- Group B had a totally different reaction.
The microbiome is full of various strains of bacteria. When trying to recolonize them using probiotics, only the synthetic strains flourished – about 7 or 8. This is problematic because the natural state of the gut is a cornucopia of bacteria. The supplemental probiotics limits our microbiome’s diversification which key is in maintaining a healthy gut. Despite recognizing a depletion in variety, the scientists cannot conclude what the long-term adverse effects may be. What they do know, is that supplemental probiotics aren’t cookie cutter remedies for all people and have potential negative side effects that can be harmful if they deplete our bodies from producing our natural bacteria.
So here are some ways to introduce probiotics naturally into your system through diet. First and foremost, you need to consume LIVE microorganisms to get any benefit. Also, a simple way to determine whether or not certain foods contain probiotics, if it’s fermented, it does.
This treat is one of the easiest way to get your probiotics! It is fermented milk that is suitable for children seniors, and everyone in between. Again, make sure it has LIVE bacteria and be wary of the amount of sugar in them. A lot of those containing fruit are high in sugar which isn’t good for you.
Like yogurt, kefir is fermented milk but in a drink form. And it is actually better for you than yogurt because it contains more strains of bacteria.
Sauerkraut is fermented cabbage and usually accompanied with some sort of sausage. It is very sour and may be an acquired taste for Americans.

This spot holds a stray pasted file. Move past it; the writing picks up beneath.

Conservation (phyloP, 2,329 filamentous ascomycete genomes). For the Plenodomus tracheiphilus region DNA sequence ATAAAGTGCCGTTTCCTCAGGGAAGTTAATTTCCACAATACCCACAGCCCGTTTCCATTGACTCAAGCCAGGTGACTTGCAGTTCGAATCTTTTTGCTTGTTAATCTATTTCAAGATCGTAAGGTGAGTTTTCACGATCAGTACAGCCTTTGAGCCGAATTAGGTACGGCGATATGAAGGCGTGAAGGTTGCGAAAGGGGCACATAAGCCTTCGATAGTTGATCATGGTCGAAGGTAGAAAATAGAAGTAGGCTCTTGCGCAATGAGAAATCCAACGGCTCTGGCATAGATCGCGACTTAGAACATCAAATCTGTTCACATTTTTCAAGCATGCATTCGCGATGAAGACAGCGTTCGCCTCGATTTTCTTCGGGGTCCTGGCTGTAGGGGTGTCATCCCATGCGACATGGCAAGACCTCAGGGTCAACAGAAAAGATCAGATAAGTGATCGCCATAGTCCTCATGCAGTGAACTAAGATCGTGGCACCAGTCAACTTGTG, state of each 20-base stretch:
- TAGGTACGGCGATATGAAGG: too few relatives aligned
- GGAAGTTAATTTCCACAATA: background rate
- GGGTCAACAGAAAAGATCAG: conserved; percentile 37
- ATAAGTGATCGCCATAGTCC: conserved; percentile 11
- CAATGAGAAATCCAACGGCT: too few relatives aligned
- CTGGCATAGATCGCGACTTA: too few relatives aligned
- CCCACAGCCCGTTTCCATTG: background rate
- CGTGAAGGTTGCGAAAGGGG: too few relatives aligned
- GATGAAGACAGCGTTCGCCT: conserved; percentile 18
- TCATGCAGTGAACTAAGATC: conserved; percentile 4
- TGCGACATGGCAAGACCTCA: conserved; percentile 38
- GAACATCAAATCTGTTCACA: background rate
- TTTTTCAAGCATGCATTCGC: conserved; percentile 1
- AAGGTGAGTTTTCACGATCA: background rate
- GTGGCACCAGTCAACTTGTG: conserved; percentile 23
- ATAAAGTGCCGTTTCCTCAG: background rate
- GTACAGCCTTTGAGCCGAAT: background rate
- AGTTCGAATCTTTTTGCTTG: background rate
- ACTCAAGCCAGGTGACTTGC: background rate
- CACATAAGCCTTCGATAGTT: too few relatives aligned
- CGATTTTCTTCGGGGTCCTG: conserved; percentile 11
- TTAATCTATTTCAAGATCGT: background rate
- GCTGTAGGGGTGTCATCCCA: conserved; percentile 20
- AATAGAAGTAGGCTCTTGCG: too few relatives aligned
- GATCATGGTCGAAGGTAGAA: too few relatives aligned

Tempeh is part of Eastern diets and is becoming more popular as a meat substitute. The fermented soybeans are rich in vitamin b12 and have an earthy flavor.
A traditional Korean dish, Kimchi’s main ingredient is fermented cabbage but can contain other vegetables. It has a distinctive brine made of red chili pepper flakes, garlic, ginger, and salt.
This Japanese seasoning is also created by fermented soybeans and is most commonly digested in soup – Miso soup. It has many varieties (red, brown, yellow, and white) because the soybeans are mixed with other ingredients such as barley and rye.
Kombucha is gaining popularity in western cultures. This fermented black or green tea drink can be bought or homemade with a wide array of tastes when mixed with fruits and vegetables.
These aren’t just for pregnant women to eat with their ice cream! Pickles are fermented cucumbers that are low in calories and high in vitamin K. They are typically either sweet or sour (made with dill) and can be eaten whole or chopped to use as an ingredient for any number of dishes.
This drink is mainly consumed in Nepal, Pakistan and India. It is the leftover liquid from making butter and is the only version that contains probiotics. Don’t confuse this with the more common cultured buttermilk found in American stores because this variety does not contain probiotics.
Natto is another fermented soybean common in Eastern diets. It is typically mixed with ride and is pungent, has a slimy texture and and a strong flavor. Definitely an acquired taste!
In conclusion, scientists are just now understanding the complexity of supplemental probiotics which aren’t amazing for everyone as they have been marketed. However, natural probiotics are crucial in promoting our overall health. Therefore, the best way to ensure your body has its own super microbiome is to have a healthy diet rich in these delicious bacteria.